coping-400-06888385dFor some people, divorce is the only solution to the problems in their relationship. Still, it is difficult for everyone involved as they adjust to changes in family finances and lifestyles. Children can be most affected since they very often don’t understand the circumstances that led to this change in their family life.

Children react differently to their parents’ divorce – some act out behaviorally at home or in school; others keep their feelings pent up, only for these feelings to surface at a later time in their development. Most parents go to great lengths to protect their children from being traumatized by their divorce. One of the best things they can do is consider their children’s needs first, according to Dr. Kyle Pruett, a clinical professor of child psychiatry. To learn more about how you can help your child adjust to your divorce, read Dr. Pruett’s article, “Helping Children Cope With Divorce.”


custody-400-04369363dWhen facing divorce, many parents will go to great lengths to arrive at custody agreements that protect the daily routines of their children as much as possible. Allowing children to remain with the friends and schools they’ve become accustomed to can prove helpful as they adjust to their parents’ divorce. Unfortunately, this isn’t always possible.

Sometimes parents are faced with unexpected circumstances – a change in finances or employment, for example – that jeopardize their ability to live up to the terms of even the most well-planned custody agreements. Ignoring the terms spelled out in your custody agreement can have costly consequences, a lesson one New Jersey couple is learning the hard way. For details, read “Parents ordered to pay N.J. school district $55K tuition in residency dispute.”

One way to avoid a similar situation is to return to court to seek a new or amended custody agreement and keep the terms of the new agreement in mind when making modifications in your life to meet your changing circumstances.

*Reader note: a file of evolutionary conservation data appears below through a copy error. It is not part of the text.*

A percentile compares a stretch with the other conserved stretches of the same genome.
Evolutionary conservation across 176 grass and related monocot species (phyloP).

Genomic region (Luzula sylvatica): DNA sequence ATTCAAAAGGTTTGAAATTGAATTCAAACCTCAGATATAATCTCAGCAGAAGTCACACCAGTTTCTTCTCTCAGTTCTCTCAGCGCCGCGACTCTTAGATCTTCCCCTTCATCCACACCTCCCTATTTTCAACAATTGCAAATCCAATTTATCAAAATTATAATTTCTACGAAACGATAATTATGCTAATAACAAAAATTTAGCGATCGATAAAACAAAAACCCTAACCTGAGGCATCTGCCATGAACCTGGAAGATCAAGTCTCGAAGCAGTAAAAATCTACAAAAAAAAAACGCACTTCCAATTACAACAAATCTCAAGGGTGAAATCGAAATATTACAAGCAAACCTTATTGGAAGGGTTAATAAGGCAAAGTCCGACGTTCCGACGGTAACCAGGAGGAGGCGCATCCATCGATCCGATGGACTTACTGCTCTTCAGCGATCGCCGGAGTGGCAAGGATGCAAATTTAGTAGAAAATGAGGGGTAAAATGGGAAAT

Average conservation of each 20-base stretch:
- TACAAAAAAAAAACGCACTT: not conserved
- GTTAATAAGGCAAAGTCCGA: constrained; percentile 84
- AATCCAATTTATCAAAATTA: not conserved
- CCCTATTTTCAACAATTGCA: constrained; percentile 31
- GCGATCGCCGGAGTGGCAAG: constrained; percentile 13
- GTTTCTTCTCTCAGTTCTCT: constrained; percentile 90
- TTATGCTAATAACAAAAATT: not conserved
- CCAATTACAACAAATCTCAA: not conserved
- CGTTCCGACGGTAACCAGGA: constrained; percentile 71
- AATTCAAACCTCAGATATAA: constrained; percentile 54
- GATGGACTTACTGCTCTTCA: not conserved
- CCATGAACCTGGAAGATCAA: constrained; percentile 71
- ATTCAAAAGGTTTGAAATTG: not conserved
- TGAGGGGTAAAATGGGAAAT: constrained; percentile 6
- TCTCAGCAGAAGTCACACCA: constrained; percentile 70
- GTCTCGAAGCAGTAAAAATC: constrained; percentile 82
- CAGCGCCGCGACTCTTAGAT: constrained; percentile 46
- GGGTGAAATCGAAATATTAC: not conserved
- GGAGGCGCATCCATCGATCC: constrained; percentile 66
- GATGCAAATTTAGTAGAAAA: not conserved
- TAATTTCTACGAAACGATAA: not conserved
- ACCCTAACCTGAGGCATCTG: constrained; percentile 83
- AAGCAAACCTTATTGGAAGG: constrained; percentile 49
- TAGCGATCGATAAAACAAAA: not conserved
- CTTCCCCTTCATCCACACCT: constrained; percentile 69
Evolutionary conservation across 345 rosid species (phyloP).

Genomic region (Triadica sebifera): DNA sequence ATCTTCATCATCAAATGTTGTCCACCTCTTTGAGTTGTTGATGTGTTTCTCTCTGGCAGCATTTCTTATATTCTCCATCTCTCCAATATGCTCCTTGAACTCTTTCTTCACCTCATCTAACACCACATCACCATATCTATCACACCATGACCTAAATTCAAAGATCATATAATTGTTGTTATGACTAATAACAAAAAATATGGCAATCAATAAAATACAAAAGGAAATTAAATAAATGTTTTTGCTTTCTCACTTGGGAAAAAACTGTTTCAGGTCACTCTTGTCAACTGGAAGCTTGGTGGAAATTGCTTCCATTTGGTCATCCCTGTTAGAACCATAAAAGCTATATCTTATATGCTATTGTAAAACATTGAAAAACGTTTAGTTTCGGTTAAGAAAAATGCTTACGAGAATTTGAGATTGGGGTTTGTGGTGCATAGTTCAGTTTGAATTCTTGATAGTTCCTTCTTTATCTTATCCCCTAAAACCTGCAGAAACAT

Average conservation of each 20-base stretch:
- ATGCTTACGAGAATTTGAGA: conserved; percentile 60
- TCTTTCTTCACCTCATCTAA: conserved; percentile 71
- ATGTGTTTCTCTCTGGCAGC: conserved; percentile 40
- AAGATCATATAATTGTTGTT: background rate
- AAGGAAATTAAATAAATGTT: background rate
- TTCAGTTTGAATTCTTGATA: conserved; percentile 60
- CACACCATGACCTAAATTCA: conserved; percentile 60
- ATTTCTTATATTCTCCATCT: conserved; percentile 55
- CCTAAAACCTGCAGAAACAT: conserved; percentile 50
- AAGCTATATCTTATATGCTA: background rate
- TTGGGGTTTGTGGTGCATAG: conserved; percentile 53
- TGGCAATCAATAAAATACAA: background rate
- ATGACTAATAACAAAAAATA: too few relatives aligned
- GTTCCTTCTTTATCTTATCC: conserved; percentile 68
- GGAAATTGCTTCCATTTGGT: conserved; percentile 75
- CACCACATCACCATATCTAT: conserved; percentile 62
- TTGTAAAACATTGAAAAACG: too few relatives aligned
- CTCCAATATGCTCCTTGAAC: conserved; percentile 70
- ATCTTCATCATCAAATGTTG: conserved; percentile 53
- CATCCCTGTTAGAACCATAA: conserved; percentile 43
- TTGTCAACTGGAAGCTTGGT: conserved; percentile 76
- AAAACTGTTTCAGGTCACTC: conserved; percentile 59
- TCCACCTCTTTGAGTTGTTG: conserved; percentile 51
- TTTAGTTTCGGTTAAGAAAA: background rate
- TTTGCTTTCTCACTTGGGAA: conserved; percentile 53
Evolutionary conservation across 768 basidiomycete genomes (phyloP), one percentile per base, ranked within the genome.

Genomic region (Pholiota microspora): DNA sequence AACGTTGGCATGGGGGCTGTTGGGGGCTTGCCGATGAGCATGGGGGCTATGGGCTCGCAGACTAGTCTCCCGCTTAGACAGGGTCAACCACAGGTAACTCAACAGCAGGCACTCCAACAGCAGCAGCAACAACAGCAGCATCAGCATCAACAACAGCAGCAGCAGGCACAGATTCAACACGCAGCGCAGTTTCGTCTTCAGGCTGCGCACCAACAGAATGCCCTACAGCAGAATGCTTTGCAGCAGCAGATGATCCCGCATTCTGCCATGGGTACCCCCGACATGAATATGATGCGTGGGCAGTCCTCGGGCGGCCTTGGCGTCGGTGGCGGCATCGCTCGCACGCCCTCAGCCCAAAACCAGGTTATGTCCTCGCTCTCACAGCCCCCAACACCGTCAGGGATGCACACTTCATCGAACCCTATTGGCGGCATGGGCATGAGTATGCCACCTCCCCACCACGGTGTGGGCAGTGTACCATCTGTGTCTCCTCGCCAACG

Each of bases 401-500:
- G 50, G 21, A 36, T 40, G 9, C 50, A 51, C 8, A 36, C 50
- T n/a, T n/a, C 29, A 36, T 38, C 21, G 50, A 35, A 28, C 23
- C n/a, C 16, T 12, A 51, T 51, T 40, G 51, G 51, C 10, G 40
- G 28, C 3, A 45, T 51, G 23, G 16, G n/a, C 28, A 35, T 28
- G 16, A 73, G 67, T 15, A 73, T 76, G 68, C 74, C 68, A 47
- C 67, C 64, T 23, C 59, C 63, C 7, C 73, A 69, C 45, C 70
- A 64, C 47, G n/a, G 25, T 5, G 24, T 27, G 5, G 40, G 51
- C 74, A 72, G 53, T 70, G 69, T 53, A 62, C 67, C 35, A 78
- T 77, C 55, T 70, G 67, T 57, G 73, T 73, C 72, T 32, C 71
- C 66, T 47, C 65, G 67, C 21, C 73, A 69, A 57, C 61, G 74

bullying-400-05696906dMost people would agree that bullying needs to end. How to best accomplish this and protect our children is the question.

After a number of well-publicized suicides by victims of alleged bullying, New Jersey passed what has been referred to as the nation’s toughest anti-bullying legislation. The Anti-Bullying Bill of Rights was adopted on Sept. 1, 2011 and replaced much weaker legislation that had been on the State’s books. The Bill attempts to prevent bullying through the education of students and school staff about what constitutes bullying; the creation of teams of school personnel and parents to whom these behaviors can be reported; and the investigation of all reported acts of bullying.

Some may say New Jersey’s law is too rigorous, while others may think it doesn’t go far enough. Consider the case of one Wisconsin town that recently made the news by passing legislation allowing for parents of children found guilty of bullying to be fined. Read “Wisconsin Town Will Fine Parents of Bullies $366” to learn more about this most recent anti-bullying measure.

Stressors leading to divorce - photo of groom placing ring on bride's handMarriage is a lifetime commitment. While most people take that commitment seriously, sometimes things occur leading a couple to the realization they can no longer honor their vows to stay together “till death do us part.” The exact reasons behind any divorce are as unique as the individuals involved, yet there are certain common life events that can add to a couple’s stress and perhaps even influence their decision to part ways.

A recent article on explored various life changes and stressors that could negatively affect a marriage according to Elizabeth Ochoa, PhD., Beth Israel Medical Center’s chief psychologist and marriage counselor. Read Amanda MacMillan’s article, “Life Events That Can Lead to Divorce,” to learn more.

Joint Custody -- photo of pen and corner of eyeglasses lying on a Child Custody agreementDivorce may be the answer to a troubled marriage but when children are involved, the relationship between spouses never truly ends. Although divorce negotiations can sometimes be bitter, custody arrangements require cooperation if they are to work.

There are various forms of custody designed to suit the unique circumstances of individual families. However, most people believe that joint custody, if possible, is best for the children. For this, couples need to put aside their differences and focus on the needs of their children. To learn how to do that, read “9 Rules to Make Joint Child Custody Work.”